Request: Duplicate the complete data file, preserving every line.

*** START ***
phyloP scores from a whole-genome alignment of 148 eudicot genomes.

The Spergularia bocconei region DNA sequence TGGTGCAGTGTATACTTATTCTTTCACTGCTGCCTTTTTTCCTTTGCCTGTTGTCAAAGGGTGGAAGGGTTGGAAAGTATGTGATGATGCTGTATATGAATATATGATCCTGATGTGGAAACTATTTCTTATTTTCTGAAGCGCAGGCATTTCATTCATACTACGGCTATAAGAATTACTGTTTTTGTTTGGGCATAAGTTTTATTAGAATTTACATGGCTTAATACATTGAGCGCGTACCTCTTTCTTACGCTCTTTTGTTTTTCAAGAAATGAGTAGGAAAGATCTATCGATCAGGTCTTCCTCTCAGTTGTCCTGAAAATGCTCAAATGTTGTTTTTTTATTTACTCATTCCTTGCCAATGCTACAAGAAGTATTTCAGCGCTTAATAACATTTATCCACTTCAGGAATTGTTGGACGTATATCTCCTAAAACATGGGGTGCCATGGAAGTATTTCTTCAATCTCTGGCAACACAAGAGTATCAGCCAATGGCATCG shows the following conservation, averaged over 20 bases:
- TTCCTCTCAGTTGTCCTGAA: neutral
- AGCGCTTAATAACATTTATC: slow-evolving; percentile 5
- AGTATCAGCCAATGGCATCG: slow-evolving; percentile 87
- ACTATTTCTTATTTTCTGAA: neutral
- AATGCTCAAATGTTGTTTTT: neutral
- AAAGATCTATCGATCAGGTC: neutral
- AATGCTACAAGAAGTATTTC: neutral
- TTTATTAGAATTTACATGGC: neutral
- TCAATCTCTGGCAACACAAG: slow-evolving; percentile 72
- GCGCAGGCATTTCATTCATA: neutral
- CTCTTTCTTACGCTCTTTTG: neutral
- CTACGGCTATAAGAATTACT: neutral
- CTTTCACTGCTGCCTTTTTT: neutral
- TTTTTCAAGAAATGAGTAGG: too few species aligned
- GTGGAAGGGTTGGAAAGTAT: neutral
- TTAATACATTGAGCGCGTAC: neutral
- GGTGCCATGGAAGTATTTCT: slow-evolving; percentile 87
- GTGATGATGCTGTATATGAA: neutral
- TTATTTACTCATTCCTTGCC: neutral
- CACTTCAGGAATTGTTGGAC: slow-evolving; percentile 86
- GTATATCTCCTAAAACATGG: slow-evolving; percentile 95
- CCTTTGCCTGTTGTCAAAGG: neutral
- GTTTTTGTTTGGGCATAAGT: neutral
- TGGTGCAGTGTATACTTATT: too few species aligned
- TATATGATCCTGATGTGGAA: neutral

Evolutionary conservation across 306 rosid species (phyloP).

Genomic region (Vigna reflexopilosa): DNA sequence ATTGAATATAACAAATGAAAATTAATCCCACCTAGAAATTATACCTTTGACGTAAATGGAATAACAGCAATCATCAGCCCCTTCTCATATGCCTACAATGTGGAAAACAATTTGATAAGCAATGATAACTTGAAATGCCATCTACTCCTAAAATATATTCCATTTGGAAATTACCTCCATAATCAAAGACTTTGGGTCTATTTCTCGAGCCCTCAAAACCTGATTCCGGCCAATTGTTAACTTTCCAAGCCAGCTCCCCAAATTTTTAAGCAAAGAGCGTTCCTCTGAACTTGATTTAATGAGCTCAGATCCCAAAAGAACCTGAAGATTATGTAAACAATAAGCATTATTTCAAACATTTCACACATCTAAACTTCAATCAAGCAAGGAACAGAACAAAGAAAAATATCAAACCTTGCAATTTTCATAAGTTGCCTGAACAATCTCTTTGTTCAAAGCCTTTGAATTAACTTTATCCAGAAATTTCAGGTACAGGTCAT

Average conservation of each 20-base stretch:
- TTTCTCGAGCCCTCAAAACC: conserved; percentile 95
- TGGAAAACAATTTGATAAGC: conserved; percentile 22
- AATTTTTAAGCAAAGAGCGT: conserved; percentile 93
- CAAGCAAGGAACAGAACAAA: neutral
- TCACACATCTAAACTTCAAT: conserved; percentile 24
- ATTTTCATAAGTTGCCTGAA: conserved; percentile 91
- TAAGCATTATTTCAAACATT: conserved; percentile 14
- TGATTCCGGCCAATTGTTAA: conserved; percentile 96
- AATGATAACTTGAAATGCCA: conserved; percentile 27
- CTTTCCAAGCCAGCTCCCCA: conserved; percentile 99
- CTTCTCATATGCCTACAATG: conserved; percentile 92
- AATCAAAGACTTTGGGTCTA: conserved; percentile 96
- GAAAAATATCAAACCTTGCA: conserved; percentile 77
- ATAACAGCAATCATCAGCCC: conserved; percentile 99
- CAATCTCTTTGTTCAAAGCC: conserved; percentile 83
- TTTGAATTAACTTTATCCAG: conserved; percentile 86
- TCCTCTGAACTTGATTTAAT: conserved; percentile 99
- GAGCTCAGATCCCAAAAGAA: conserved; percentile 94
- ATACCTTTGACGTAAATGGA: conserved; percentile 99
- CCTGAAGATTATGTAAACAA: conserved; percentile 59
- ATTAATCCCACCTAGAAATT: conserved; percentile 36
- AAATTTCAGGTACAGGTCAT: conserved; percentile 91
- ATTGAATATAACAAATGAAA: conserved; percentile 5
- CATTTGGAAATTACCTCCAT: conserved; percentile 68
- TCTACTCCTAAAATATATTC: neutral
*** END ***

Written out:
phyloP scores from a whole-genome alignment of 148 eudicot genomes.

The Spergularia bocconei region DNA sequence TGGTGCAGTGTATACTTATTCTTTCACTGCTGCCTTTTTTCCTTTGCCTGTTGTCAAAGGGTGGAAGGGTTGGAAAGTATGTGATGATGCTGTATATGAATATATGATCCTGATGTGGAAACTATTTCTTATTTTCTGAAGCGCAGGCATTTCATTCATACTACGGCTATAAGAATTACTGTTTTTGTTTGGGCATAAGTTTTATTAGAATTTACATGGCTTAATACATTGAGCGCGTACCTCTTTCTTACGCTCTTTTGTTTTTCAAGAAATGAGTAGGAAAGATCTATCGATCAGGTCTTCCTCTCAGTTGTCCTGAAAATGCTCAAATGTTGTTTTTTTATTTACTCATTCCTTGCCAATGCTACAAGAAGTATTTCAGCGCTTAATAACATTTATCCACTTCAGGAATTGTTGGACGTATATCTCCTAAAACATGGGGTGCCATGGAAGTATTTCTTCAATCTCTGGCAACACAAGAGTATCAGCCAATGGCATCG shows the following conservation, averaged over 20 bases:
- TTCCTCTCAGTTGTCCTGAA: neutral
- AGCGCTTAATAACATTTATC: slow-evolving; percentile 5
- AGTATCAGCCAATGGCATCG: slow-evolving; percentile 87
- ACTATTTCTTATTTTCTGAA: neutral
- AATGCTCAAATGTTGTTTTT: neutral
- AAAGATCTATCGATCAGGTC: neutral
- AATGCTACAAGAAGTATTTC: neutral
- TTTATTAGAATTTACATGGC: neutral
- TCAATCTCTGGCAACACAAG: slow-evolving; percentile 72
- GCGCAGGCATTTCATTCATA: neutral
- CTCTTTCTTACGCTCTTTTG: neutral
- CTACGGCTATAAGAATTACT: neutral
- CTTTCACTGCTGCCTTTTTT: neutral
- TTTTTCAAGAAATGAGTAGG: too few species aligned
- GTGGAAGGGTTGGAAAGTAT: neutral
- TTAATACATTGAGCGCGTAC: neutral
- GGTGCCATGGAAGTATTTCT: slow-evolving; percentile 87
- GTGATGATGCTGTATATGAA: neutral
- TTATTTACTCATTCCTTGCC: neutral
- CACTTCAGGAATTGTTGGAC: slow-evolving; percentile 86
- GTATATCTCCTAAAACATGG: slow-evolving; percentile 95
- CCTTTGCCTGTTGTCAAAGG: neutral
- GTTTTTGTTTGGGCATAAGT: neutral
- TGGTGCAGTGTATACTTATT: too few species aligned
- TATATGATCCTGATGTGGAA: neutral

Evolutionary conservation across 306 rosid species (phyloP).

Genomic region (Vigna reflexopilosa): DNA sequence ATTGAATATAACAAATGAAAATTAATCCCACCTAGAAATTATACCTTTGACGTAAATGGAATAACAGCAATCATCAGCCCCTTCTCATATGCCTACAATGTGGAAAACAATTTGATAAGCAATGATAACTTGAAATGCCATCTACTCCTAAAATATATTCCATTTGGAAATTACCTCCATAATCAAAGACTTTGGGTCTATTTCTCGAGCCCTCAAAACCTGATTCCGGCCAATTGTTAACTTTCCAAGCCAGCTCCCCAAATTTTTAAGCAAAGAGCGTTCCTCTGAACTTGATTTAATGAGCTCAGATCCCAAAAGAACCTGAAGATTATGTAAACAATAAGCATTATTTCAAACATTTCACACATCTAAACTTCAATCAAGCAAGGAACAGAACAAAGAAAAATATCAAACCTTGCAATTTTCATAAGTTGCCTGAACAATCTCTTTGTTCAAAGCCTTTGAATTAACTTTATCCAGAAATTTCAGGTACAGGTCAT

Average conservation of each 20-base stretch:
- TTTCTCGAGCCCTCAAAACC: conserved; percentile 95
- TGGAAAACAATTTGATAAGC: conserved; percentile 22
- AATTTTTAAGCAAAGAGCGT: conserved; percentile 93
- CAAGCAAGGAACAGAACAAA: neutral
- TCACACATCTAAACTTCAAT: conserved; percentile 24
- ATTTTCATAAGTTGCCTGAA: conserved; percentile 91
- TAAGCATTATTTCAAACATT: conserved; percentile 14
- TGATTCCGGCCAATTGTTAA: conserved; percentile 96
- AATGATAACTTGAAATGCCA: conserved; percentile 27
- CTTTCCAAGCCAGCTCCCCA: conserved; percentile 99
- CTTCTCATATGCCTACAATG: conserved; percentile 92
- AATCAAAGACTTTGGGTCTA: conserved; percentile 96
- GAAAAATATCAAACCTTGCA: conserved; percentile 77
- ATAACAGCAATCATCAGCCC: conserved; percentile 99
- CAATCTCTTTGTTCAAAGCC: conserved; percentile 83
- TTTGAATTAACTTTATCCAG: conserved; percentile 86
- TCCTCTGAACTTGATTTAAT: conserved; percentile 99
- GAGCTCAGATCCCAAAAGAA: conserved; percentile 94
- ATACCTTTGACGTAAATGGA: conserved; percentile 99
- CCTGAAGATTATGTAAACAA: conserved; percentile 59
- ATTAATCCCACCTAGAAATT: conserved; percentile 36
- AAATTTCAGGTACAGGTCAT: conserved; percentile 91
- ATTGAATATAACAAATGAAA: conserved; percentile 5
- CATTTGGAAATTACCTCCAT: conserved; percentile 68
- TCTACTCCTAAAATATATTC: neutral